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The Hunters Moon

Henfords Marsh


BA12 9PA

Bath   16 miles 30mins by Train Unesco World Heritage Site

The Original Wellbeing Destination

Built for pleasure and relaxation, beautiful Bath has been a wellbeing destination since Roman times. The waters are still a big draw, both at the ancient Roman Baths and the thoroughly modern Thermae Bath Spa, which houses the only natural thermal hot springs in Britain you can bathe in.

Bath’s compact, visitor-friendly centre is overflowing with places to eat and drink, plus some of the finest independent shops in Britain, making it the ideal city break. Immerse yourself in Bath’s remarkable collection of museums and galleries, and enjoy year-round festivals, theatre, music and sports.

Bath's stunning honey-coloured Georgian architecture is straight from a Jane Austen novel - highlights include the iconic Royal Crescent and the majestic Circus. There’s plenty to see beyond the city, too, with stunning Somerset countryside to explore, as well as attractions like Stonehenge, Avebury and Longleat Safari Park.

With so much to see, it’s worth treating yourself to an overnight stay - choose from luxury hotels and grand Georgian guesthouses, or cosy country cottages and chic central apartments. For an even more serene visit, stay midweek to enjoy a different side to the city.

Warminster    On Your Door Step

Situated beneath the chalk downland, with its abundant flora and fauna, Warminster lies on the edge of the Cranborne Chase and West Wiltshire Downs Area of Outstanding Natural Beauty. 

The town derived its name from the Minster Church of St Denys which was built in Saxon times within a loop of the River Were. There is evidence of earlier settlements in the seven hills that surround the town, three of which are Iron Age hill forts, the most notable being Cley Hill to the west of Warminster. Once part of the Longleat estate, it was entrusted to the National Trust by the sixth Marquess of Bath.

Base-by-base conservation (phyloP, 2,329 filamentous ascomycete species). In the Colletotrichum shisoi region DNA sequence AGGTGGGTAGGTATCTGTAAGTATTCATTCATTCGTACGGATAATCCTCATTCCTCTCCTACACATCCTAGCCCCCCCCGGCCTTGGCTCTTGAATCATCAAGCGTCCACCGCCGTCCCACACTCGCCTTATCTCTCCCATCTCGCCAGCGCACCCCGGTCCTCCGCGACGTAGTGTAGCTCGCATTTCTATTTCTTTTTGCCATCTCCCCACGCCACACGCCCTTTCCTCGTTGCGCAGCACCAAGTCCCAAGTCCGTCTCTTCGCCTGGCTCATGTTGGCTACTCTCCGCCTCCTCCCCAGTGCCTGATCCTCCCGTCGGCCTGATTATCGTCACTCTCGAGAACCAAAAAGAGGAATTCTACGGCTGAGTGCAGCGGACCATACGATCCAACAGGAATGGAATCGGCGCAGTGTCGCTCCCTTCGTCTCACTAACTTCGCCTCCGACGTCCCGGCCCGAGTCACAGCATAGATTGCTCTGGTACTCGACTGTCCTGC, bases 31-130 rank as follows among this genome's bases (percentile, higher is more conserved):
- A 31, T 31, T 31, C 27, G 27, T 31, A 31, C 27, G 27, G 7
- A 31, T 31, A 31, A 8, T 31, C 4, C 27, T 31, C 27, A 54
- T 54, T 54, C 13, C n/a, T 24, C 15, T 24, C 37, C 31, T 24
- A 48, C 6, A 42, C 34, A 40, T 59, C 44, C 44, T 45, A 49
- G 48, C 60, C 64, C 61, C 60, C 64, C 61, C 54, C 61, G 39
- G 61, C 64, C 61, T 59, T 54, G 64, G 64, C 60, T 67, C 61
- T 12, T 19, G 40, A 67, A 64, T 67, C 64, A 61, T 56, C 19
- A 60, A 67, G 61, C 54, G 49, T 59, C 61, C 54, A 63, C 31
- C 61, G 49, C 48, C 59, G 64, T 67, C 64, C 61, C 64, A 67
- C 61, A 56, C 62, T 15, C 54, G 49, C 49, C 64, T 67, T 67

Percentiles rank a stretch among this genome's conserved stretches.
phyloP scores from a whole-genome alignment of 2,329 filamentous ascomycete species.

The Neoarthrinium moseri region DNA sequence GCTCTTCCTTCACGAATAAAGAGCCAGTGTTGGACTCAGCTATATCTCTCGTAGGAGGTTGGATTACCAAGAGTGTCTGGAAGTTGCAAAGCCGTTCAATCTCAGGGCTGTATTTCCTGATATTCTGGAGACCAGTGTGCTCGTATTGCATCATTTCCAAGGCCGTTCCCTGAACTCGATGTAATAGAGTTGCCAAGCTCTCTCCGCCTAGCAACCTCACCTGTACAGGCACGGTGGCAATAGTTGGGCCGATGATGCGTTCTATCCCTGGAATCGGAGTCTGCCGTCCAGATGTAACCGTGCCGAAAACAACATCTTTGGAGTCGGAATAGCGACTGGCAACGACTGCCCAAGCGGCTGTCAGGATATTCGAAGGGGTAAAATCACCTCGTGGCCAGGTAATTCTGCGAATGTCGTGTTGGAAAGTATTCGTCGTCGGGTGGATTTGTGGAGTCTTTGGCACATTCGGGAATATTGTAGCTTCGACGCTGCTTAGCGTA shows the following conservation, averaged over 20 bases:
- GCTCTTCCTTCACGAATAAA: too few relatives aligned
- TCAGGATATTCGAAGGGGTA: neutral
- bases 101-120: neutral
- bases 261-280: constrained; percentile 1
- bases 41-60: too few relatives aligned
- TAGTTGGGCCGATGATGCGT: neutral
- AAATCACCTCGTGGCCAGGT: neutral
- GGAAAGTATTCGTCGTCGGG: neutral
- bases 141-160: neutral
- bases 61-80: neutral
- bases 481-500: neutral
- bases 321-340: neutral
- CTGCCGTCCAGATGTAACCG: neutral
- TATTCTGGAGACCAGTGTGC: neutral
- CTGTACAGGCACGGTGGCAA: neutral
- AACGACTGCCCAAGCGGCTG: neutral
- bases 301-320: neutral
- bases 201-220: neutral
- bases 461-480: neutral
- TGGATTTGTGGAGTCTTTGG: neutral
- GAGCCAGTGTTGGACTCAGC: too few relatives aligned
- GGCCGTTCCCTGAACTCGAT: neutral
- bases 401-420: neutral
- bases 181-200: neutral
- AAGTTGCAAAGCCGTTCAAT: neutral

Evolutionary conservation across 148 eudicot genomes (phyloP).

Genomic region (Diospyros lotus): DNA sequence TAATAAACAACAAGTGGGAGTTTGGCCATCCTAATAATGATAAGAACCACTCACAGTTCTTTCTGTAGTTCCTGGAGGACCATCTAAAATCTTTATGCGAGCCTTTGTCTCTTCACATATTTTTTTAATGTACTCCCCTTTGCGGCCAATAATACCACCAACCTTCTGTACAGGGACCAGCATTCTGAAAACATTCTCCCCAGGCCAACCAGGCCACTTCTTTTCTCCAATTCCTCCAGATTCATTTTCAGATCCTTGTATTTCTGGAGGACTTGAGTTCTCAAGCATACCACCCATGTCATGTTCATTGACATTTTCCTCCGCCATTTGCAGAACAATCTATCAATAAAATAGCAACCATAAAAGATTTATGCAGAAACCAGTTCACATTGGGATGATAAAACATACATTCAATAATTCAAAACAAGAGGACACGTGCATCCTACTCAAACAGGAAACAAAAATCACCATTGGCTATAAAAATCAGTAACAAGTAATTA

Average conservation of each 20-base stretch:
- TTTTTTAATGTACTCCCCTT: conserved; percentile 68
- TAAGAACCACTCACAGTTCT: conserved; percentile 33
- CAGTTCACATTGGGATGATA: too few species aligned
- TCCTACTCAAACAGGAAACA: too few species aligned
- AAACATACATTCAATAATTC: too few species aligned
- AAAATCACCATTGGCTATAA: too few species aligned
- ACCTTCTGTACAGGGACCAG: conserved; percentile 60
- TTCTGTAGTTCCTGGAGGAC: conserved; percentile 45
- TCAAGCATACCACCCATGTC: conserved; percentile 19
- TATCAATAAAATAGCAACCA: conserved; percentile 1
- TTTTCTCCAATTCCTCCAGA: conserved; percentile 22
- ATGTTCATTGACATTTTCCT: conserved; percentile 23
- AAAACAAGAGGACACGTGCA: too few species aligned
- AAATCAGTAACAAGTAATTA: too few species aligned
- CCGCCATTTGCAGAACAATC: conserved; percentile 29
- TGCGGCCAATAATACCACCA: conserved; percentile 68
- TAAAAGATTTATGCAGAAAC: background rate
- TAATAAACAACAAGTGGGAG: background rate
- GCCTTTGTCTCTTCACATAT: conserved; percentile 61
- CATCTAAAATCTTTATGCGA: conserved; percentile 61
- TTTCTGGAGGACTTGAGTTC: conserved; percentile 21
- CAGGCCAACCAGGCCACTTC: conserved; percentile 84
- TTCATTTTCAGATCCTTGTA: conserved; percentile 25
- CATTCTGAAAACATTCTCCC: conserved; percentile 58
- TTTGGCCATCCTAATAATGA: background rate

The town boasts many historic attractions including Warminster Maltings, Britain’s oldest working maltings, and Dents glove factory. Founded in 1777 the latter has been supplying gloves for royalty since the reign of George III, including Queen Elizabeth II’s coronation gloves. Visits by groups to the Dents museum can be made by private arrangement.

The town park with its tranquil lake is the jewel in Warminster’s crown and is being lovingly restored. The children’s paddling pool is a huge attraction in the summer months and a skatepark, tennis courts and putting green are available all year round.

The park leads to Smallbrook Meadows Nature Reserve which is run by Wiltshire Wildlife Trust and has a thriving population of water voles.

A rich variety of routes to nearby picturesque villages provide plenty of opportunities for cycling and walking activities, as well as sailing at Shearwater Lake.

Warminster is the nearest town to Longleat – home of the UK's first ever Safari Park and one of Britain's most impressive examples of high Elizabethan architecture.


Frome    7 miles away

Highlighted as one of the Times “Best Places to Live in Britain”, Frome is also a welcoming, charming and vibrant place to visit, with a wealth of historyculture and natural beauty.

Packed to the rafters with historic buildings, beautiful independent shops and creative people, Frome is a wonderfully eventful town. It is the perfect destination for discerning tourists looking for something just a little bit different on visits to Somerset.

‘Va-va-Frome’ – The Times

‘Talk about a wake up call. When it comes to buzz, most towns should want what Frome is having’ – Oxford Mail

‘A town full of independent, individual shops that are brimming with fabulous crafts and creations’ – The Lady Magazine

To see other endorsements of Frome in the press click here

Frome is a town with a charming historic centre and has a wealth of architectural interest alongside a thriving contemporary and performing arts scene. Frome is also the original Somerset Market Town, a hugely important destination hosting a thriving market since the time the ink was still wet on The Domesday Book. This tradition continues today with regular markets every WednesdayThursday and Saturday.

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